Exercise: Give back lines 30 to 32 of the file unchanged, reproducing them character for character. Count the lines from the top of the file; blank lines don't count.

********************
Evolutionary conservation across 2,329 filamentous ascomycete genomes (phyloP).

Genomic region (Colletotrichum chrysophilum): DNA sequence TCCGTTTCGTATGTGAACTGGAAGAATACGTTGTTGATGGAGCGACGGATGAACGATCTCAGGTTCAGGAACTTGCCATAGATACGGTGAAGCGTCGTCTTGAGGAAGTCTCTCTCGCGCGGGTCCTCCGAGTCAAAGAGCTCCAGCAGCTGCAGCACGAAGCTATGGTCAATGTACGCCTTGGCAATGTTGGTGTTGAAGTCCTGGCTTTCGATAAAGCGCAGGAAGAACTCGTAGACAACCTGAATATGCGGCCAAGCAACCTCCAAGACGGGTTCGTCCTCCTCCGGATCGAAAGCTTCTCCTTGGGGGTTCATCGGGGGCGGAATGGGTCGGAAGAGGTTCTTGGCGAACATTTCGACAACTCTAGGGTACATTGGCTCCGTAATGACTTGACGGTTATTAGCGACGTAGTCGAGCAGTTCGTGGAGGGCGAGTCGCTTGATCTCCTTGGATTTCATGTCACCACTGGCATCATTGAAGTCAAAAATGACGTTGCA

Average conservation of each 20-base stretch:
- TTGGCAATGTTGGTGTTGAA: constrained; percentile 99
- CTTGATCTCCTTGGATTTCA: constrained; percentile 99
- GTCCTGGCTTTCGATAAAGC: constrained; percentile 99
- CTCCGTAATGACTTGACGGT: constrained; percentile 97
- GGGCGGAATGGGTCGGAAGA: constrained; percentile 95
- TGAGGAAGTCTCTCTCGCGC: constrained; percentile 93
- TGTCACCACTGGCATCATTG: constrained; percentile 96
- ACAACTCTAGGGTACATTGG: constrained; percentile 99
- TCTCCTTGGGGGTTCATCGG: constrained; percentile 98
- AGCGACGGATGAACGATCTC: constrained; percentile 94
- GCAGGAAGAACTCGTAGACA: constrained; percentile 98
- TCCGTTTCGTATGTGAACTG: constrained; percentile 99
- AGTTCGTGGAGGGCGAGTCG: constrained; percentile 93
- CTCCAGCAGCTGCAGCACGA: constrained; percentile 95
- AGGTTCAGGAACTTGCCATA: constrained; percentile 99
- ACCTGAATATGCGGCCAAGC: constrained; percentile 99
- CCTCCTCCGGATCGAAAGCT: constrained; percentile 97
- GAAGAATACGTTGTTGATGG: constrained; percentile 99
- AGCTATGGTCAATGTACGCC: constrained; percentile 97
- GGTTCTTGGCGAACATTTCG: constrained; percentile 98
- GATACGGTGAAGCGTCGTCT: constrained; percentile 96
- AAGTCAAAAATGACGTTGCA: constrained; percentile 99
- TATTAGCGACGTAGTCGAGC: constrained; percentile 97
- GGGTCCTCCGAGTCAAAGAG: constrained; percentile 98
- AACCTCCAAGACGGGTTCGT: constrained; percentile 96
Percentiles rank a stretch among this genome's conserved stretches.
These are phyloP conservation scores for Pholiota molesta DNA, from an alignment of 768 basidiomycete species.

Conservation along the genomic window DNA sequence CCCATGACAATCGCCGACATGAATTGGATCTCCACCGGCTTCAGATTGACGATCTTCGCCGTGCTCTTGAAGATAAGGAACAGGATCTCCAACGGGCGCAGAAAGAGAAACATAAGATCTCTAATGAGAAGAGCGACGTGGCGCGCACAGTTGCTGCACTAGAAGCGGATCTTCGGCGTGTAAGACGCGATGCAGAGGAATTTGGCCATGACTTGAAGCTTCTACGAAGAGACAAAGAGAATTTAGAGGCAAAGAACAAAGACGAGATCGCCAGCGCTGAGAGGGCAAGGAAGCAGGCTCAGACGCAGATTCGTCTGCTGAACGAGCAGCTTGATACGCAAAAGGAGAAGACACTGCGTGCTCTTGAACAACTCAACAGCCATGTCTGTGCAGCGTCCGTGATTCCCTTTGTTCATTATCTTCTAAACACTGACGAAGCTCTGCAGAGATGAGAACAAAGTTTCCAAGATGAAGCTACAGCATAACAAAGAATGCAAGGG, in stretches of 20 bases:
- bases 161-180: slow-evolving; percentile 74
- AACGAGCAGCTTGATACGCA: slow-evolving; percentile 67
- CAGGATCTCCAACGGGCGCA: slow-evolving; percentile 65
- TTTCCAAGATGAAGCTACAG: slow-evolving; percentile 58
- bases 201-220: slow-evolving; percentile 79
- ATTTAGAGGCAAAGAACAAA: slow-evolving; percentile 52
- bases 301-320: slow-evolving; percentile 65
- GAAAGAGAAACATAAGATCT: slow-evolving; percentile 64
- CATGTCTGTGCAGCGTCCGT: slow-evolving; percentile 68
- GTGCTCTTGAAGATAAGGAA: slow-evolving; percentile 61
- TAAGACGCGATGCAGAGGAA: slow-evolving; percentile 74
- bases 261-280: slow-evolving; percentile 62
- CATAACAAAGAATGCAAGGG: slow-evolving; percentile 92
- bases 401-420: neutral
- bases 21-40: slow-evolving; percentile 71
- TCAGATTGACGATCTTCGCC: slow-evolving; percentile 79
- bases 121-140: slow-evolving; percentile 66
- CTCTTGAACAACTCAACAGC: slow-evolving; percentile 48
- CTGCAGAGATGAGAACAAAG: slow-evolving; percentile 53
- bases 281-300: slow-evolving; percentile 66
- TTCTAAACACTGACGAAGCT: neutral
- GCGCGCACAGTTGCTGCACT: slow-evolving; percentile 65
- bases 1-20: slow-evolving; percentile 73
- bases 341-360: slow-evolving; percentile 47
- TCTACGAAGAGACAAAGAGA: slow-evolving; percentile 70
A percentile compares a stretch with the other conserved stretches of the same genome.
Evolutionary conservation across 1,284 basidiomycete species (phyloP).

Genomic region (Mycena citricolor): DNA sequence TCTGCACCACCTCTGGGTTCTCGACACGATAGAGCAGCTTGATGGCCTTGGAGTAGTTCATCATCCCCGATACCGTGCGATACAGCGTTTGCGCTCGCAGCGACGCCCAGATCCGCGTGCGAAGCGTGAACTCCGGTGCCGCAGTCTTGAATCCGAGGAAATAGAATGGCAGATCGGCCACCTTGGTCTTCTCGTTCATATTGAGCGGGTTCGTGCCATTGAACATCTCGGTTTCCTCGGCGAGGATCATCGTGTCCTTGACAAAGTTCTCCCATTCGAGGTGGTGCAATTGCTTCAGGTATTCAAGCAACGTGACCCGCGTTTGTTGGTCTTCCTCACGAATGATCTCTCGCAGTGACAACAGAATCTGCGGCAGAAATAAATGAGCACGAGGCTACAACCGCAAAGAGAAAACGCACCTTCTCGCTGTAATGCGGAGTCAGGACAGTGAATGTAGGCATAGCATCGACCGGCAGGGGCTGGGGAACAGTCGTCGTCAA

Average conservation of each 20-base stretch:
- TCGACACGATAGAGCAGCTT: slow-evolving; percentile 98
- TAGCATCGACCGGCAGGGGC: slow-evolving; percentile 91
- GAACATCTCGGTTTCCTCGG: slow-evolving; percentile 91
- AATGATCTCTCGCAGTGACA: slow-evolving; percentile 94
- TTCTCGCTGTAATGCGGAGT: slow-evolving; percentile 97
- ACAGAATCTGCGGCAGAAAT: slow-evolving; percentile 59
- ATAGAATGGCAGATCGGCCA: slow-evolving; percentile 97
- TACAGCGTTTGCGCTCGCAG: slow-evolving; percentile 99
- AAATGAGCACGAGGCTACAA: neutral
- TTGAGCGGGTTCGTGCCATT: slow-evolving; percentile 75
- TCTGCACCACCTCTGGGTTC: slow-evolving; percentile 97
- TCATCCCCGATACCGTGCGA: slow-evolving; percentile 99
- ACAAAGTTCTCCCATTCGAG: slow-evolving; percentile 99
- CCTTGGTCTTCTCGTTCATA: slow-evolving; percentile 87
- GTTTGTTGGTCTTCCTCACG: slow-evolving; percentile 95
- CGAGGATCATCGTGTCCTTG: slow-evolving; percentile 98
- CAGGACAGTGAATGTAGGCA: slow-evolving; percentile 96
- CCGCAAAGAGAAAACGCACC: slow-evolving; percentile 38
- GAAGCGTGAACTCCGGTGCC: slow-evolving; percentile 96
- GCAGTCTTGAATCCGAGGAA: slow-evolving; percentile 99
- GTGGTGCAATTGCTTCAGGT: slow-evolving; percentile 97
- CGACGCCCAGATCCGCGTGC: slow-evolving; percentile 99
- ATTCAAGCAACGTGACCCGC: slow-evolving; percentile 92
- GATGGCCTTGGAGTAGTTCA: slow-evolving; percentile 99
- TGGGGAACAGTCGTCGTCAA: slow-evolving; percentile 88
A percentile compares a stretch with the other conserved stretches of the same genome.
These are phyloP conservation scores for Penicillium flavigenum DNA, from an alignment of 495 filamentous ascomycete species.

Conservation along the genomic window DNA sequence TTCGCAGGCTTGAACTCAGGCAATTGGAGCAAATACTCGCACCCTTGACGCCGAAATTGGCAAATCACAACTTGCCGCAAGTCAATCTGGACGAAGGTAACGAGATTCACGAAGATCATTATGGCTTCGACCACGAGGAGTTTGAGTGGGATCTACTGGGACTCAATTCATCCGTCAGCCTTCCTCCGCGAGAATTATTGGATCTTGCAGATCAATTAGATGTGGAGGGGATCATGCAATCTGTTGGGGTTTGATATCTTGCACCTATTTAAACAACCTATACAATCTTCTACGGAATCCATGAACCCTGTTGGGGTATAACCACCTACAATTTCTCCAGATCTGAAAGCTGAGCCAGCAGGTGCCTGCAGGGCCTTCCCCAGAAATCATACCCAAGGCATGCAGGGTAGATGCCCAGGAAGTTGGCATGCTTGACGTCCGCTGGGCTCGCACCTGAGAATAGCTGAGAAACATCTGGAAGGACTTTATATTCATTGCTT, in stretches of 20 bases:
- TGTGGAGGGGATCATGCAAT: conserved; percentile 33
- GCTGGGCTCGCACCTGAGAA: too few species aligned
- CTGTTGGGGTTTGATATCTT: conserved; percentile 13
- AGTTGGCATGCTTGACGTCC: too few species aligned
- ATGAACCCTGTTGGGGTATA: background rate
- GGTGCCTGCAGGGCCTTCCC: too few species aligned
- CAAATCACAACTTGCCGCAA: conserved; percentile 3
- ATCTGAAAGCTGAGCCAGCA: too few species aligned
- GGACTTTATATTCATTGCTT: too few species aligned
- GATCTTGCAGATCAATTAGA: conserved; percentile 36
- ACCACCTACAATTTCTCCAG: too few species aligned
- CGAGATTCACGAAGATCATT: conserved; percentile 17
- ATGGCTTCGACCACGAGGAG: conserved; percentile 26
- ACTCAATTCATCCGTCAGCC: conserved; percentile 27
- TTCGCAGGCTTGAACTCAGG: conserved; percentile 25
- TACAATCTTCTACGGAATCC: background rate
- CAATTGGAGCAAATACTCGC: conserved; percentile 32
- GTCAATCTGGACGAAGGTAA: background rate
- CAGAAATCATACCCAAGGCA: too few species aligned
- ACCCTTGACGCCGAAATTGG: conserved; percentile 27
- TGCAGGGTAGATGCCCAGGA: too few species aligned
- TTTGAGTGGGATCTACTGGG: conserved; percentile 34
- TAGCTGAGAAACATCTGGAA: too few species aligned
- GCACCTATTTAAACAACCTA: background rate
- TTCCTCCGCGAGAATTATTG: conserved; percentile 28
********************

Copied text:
These are phyloP conservation scores for Pholiota molesta DNA, from an alignment of 768 basidiomycete species.

Conservation along the genomic window DNA sequence CCCATGACAATCGCCGACATGAATTGGATCTCCACCGGCTTCAGATTGACGATCTTCGCCGTGCTCTTGAAGATAAGGAACAGGATCTCCAACGGGCGCAGAAAGAGAAACATAAGATCTCTAATGAGAAGAGCGACGTGGCGCGCACAGTTGCTGCACTAGAAGCGGATCTTCGGCGTGTAAGACGCGATGCAGAGGAATTTGGCCATGACTTGAAGCTTCTACGAAGAGACAAAGAGAATTTAGAGGCAAAGAACAAAGACGAGATCGCCAGCGCTGAGAGGGCAAGGAAGCAGGCTCAGACGCAGATTCGTCTGCTGAACGAGCAGCTTGATACGCAAAAGGAGAAGACACTGCGTGCTCTTGAACAACTCAACAGCCATGTCTGTGCAGCGTCCGTGATTCCCTTTGTTCATTATCTTCTAAACACTGACGAAGCTCTGCAGAGATGAGAACAAAGTTTCCAAGATGAAGCTACAGCATAACAAAGAATGCAAGGG, in stretches of 20 bases:
- bases 161-180: slow-evolving; percentile 74